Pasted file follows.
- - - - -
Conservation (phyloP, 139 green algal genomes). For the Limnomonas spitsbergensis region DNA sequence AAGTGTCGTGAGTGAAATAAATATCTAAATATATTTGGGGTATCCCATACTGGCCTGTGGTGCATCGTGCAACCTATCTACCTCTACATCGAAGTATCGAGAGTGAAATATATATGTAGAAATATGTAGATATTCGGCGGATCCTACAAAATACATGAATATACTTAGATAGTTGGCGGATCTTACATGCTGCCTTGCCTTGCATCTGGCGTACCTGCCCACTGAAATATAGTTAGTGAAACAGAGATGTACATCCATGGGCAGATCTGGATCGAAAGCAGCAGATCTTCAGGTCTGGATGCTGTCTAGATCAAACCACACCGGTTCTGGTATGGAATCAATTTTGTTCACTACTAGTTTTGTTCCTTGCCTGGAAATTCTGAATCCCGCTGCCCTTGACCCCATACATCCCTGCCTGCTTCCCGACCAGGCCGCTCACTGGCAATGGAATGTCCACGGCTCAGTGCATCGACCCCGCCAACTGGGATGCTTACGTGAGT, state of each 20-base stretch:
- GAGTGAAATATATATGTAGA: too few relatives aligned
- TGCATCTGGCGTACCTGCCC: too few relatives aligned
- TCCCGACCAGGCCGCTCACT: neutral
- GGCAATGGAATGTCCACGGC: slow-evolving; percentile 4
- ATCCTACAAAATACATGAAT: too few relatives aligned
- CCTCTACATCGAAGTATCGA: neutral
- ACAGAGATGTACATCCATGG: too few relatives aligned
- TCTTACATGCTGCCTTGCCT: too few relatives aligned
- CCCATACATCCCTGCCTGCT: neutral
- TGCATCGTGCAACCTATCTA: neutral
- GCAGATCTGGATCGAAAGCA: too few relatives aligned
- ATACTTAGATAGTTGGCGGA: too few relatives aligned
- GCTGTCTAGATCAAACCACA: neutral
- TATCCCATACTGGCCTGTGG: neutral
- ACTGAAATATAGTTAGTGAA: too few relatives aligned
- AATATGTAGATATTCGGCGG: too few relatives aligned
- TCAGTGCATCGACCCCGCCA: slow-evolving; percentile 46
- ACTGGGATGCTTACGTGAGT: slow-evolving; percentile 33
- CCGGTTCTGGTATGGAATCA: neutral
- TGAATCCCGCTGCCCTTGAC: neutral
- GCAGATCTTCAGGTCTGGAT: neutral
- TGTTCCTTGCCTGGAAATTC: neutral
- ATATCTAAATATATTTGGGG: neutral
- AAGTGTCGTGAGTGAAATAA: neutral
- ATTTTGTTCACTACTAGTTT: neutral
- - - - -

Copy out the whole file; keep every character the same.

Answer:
Conservation (phyloP, 139 green algal genomes). For the Limnomonas spitsbergensis region DNA sequence AAGTGTCGTGAGTGAAATAAATATCTAAATATATTTGGGGTATCCCATACTGGCCTGTGGTGCATCGTGCAACCTATCTACCTCTACATCGAAGTATCGAGAGTGAAATATATATGTAGAAATATGTAGATATTCGGCGGATCCTACAAAATACATGAATATACTTAGATAGTTGGCGGATCTTACATGCTGCCTTGCCTTGCATCTGGCGTACCTGCCCACTGAAATATAGTTAGTGAAACAGAGATGTACATCCATGGGCAGATCTGGATCGAAAGCAGCAGATCTTCAGGTCTGGATGCTGTCTAGATCAAACCACACCGGTTCTGGTATGGAATCAATTTTGTTCACTACTAGTTTTGTTCCTTGCCTGGAAATTCTGAATCCCGCTGCCCTTGACCCCATACATCCCTGCCTGCTTCCCGACCAGGCCGCTCACTGGCAATGGAATGTCCACGGCTCAGTGCATCGACCCCGCCAACTGGGATGCTTACGTGAGT, state of each 20-base stretch:
- GAGTGAAATATATATGTAGA: too few relatives aligned
- TGCATCTGGCGTACCTGCCC: too few relatives aligned
- TCCCGACCAGGCCGCTCACT: neutral
- GGCAATGGAATGTCCACGGC: slow-evolving; percentile 4
- ATCCTACAAAATACATGAAT: too few relatives aligned
- CCTCTACATCGAAGTATCGA: neutral
- ACAGAGATGTACATCCATGG: too few relatives aligned
- TCTTACATGCTGCCTTGCCT: too few relatives aligned
- CCCATACATCCCTGCCTGCT: neutral
- TGCATCGTGCAACCTATCTA: neutral
- GCAGATCTGGATCGAAAGCA: too few relatives aligned
- ATACTTAGATAGTTGGCGGA: too few relatives aligned
- GCTGTCTAGATCAAACCACA: neutral
- TATCCCATACTGGCCTGTGG: neutral
- ACTGAAATATAGTTAGTGAA: too few relatives aligned
- AATATGTAGATATTCGGCGG: too few relatives aligned
- TCAGTGCATCGACCCCGCCA: slow-evolving; percentile 46
- ACTGGGATGCTTACGTGAGT: slow-evolving; percentile 33
- CCGGTTCTGGTATGGAATCA: neutral
- TGAATCCCGCTGCCCTTGAC: neutral
- GCAGATCTTCAGGTCTGGAT: neutral
- TGTTCCTTGCCTGGAAATTC: neutral
- ATATCTAAATATATTTGGGG: neutral
- AAGTGTCGTGAGTGAAATAA: neutral
- ATTTTGTTCACTACTAGTTT: neutral